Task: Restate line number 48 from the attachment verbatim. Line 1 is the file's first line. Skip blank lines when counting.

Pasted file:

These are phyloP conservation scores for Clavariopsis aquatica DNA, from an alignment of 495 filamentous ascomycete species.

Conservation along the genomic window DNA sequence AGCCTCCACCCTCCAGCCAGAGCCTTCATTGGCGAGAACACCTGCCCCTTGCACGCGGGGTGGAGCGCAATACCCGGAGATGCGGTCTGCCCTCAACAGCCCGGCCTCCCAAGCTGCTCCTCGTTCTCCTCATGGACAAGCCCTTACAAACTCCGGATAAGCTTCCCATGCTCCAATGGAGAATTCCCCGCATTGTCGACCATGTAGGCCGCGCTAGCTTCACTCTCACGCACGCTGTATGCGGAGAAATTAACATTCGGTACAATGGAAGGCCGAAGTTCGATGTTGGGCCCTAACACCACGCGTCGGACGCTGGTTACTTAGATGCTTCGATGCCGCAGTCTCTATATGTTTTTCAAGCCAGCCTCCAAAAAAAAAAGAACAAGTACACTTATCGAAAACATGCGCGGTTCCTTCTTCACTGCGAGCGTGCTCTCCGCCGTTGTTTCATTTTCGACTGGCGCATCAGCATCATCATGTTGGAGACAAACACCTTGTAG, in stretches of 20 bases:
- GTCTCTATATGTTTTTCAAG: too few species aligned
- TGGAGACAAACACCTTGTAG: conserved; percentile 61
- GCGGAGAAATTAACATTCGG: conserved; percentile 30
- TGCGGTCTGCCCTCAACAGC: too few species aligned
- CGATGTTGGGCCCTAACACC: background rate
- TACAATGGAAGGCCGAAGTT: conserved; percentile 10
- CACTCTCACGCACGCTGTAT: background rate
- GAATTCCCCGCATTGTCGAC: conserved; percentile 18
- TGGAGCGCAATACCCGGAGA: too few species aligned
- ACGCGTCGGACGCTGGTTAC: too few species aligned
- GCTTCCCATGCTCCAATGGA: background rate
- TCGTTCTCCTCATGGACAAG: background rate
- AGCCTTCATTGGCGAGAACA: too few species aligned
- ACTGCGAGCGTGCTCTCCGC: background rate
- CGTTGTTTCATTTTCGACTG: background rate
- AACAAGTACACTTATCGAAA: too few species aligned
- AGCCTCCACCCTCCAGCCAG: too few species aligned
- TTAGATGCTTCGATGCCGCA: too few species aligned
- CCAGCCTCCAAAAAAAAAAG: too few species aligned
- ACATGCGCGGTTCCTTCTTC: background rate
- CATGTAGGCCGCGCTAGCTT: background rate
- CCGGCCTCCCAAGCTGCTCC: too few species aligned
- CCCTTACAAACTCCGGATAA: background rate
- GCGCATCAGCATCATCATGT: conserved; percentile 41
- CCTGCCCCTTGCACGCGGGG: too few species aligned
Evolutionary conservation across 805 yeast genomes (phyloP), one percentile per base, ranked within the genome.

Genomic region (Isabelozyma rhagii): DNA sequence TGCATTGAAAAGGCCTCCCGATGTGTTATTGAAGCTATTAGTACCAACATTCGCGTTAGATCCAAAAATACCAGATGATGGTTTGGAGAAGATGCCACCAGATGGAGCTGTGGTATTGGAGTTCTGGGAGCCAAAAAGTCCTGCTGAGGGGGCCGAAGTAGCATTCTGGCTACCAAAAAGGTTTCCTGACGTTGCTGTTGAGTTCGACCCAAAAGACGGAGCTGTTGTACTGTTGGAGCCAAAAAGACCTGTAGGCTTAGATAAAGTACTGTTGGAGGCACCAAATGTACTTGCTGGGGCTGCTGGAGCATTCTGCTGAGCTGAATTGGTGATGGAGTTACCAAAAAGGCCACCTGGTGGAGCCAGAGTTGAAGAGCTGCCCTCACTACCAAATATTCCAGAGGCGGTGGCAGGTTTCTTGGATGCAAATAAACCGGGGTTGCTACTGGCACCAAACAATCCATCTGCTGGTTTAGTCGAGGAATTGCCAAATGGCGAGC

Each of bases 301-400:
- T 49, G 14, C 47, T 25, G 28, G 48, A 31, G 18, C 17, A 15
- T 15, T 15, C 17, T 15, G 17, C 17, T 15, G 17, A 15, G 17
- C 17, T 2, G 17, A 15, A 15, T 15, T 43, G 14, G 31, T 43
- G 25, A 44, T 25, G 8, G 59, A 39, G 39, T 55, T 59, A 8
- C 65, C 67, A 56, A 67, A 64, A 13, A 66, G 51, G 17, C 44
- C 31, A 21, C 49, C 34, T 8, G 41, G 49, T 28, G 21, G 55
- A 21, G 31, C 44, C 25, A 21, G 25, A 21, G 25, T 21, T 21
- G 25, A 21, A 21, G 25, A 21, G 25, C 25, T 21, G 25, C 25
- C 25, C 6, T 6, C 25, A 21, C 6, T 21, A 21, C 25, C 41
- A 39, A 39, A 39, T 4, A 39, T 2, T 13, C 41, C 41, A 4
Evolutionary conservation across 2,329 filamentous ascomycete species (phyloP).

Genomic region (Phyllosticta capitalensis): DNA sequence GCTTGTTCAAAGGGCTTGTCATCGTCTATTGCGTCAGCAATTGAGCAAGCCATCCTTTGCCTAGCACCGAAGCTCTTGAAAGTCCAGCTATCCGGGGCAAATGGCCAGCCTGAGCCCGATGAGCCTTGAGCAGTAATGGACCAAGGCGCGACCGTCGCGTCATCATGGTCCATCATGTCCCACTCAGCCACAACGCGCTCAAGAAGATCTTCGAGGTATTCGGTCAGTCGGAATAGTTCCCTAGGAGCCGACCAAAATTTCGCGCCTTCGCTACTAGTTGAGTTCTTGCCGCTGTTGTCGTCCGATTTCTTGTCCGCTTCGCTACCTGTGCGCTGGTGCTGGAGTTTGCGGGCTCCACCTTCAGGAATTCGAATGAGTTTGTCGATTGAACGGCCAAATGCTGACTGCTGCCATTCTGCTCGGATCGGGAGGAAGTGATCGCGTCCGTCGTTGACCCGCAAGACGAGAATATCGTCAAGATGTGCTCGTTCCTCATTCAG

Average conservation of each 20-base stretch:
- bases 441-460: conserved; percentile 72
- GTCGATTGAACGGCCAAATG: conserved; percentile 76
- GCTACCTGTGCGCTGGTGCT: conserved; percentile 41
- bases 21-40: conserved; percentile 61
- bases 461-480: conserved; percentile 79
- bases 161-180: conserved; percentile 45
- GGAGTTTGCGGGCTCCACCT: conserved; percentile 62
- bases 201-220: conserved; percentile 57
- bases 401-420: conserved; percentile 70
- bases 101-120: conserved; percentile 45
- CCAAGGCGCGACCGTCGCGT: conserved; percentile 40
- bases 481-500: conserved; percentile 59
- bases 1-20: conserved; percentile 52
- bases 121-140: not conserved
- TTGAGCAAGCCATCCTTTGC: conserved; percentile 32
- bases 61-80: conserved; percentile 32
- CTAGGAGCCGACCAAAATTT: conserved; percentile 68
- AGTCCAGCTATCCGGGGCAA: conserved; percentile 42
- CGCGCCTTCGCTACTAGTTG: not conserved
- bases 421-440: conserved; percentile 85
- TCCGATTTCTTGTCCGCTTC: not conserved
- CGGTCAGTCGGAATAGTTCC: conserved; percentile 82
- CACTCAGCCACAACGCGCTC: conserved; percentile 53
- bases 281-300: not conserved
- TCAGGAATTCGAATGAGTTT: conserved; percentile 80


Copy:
- bases 461-480: conserved; percentile 79